NEIL GORSUCH, BRETT KAVANAUGH, AMY CONEY BARRETT
The court’s remaining three conservatives, all appointed by President Donald Trump, have no track record on affirmative action. Of the three, however, Kavanaugh has underscored his commitment to diversity in his own hiring practices. During his Senate confirmation hearing he noted that a majority of the young lawyers he’s hired as law clerks have been women and more than a quarter have been minorities.
Still, at the time, groups pointed to a 1999 Wall Street Journal article Kavanaugh wrote as evidence he would oppose affirmative action. The article quoted conservative Justice Antonin Scalia to say that it’s a fundamental constitutional principle that “in the eyes of government, we are just one race here. It is American.”
The liberal Sotomayor has repeatedly and proudly said that she’s a “product of affirmative action.” The court’s first Hispanic justice grew up in the Bronx, New York, and attended Princeton on a full scholarship. She excelled and went on to Yale Law School. Affirmative action was a “door opener that changed the course of my life,” she has said.
On the court, Sotomayor has defended affirmative action, most strongly perhaps in a 2014 case in which her colleagues upheld a Michigan affirmative action ban passed in the wake of the court’s Grutter decision. “The way to stop discrimination on the basis of race is to speak openly and candidly on the subject of race, and to apply the Constitution with eyes open to the unfortunate effects of centuries of racial discrimination,” she wrote, pointedly paraphrasing Roberts.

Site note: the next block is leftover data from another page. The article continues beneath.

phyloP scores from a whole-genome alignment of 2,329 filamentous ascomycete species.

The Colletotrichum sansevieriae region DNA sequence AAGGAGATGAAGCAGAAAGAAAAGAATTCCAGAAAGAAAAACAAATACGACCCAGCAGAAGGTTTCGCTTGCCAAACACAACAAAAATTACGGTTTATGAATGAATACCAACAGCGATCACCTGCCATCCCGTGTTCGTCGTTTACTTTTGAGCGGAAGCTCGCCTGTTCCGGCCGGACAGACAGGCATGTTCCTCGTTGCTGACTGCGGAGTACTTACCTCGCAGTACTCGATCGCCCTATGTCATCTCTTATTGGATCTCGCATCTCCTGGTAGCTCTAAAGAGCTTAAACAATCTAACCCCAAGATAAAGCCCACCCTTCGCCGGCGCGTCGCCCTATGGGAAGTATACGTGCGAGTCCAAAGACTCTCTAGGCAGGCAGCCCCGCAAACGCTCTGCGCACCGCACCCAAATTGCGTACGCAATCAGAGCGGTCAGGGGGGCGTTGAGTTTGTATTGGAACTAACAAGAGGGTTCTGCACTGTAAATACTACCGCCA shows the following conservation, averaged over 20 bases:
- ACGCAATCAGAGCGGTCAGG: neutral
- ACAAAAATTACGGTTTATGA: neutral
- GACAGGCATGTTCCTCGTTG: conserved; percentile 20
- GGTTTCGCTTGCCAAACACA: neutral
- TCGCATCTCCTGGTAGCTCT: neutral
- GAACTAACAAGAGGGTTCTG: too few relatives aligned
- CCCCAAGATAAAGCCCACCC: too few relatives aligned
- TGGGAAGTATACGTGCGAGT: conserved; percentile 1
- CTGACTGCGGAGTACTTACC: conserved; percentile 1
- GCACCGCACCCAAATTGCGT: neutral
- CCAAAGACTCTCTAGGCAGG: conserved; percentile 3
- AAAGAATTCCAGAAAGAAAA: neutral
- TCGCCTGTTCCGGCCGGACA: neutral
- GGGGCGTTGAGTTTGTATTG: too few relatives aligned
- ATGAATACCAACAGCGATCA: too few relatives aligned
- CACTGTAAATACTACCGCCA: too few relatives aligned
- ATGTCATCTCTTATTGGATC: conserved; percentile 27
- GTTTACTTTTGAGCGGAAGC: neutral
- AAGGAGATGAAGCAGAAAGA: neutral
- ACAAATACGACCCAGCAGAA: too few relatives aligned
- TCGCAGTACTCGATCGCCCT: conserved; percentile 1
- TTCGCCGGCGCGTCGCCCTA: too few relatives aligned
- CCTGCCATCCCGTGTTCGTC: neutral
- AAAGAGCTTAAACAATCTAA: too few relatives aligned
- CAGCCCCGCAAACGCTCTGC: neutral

Before becoming a Supreme Court justice, Kagan was dean of Harvard Law School and President Barack Obama’s top Supreme Court lawyer as solicitor general. She sat out earlier affirmative action cases at the court, likely because of her involvement in the cases while in government. The Obama administration took positions supporting affirmative action.
KETANJI BROWN JACKSON
Jackson, who earlier this year became the first black woman to sit on the Supreme Court, could have a lot to say on the topic of affirmative action. While the group challenging Harvard’s and UNC’s policies argues that the Constitution is “colorblind,” Jackson said earlier this month in a different case that she believes constitutional amendments made following the Civil War were adopted in a race-conscious way.
Jackson will only participate in the UNC case. During her confirmation hearings earlier this year the liberal justice pledged to sit out the Harvard case because she was a member of the school’s board.
SANDRA DAY O’CONNOR
Yes, the court’s first female justice retired from the court nearly two decades ago. But her words are likely to echo at Monday’s arguments since she’s the author of the Grutter v. Bollinger opinion the justices are being asked to overturn. O’Connor closed that 2003 opinion in part by saying that affirmative action’s days might be numbered. She wrote: “We expect that 25 years from now, the use of racial preferences will no longer be necessary to further the interest approved today.”
If the court does bar race-conscious admissions when it decides the case by the middle of 2023, it would shave five years off her timeline.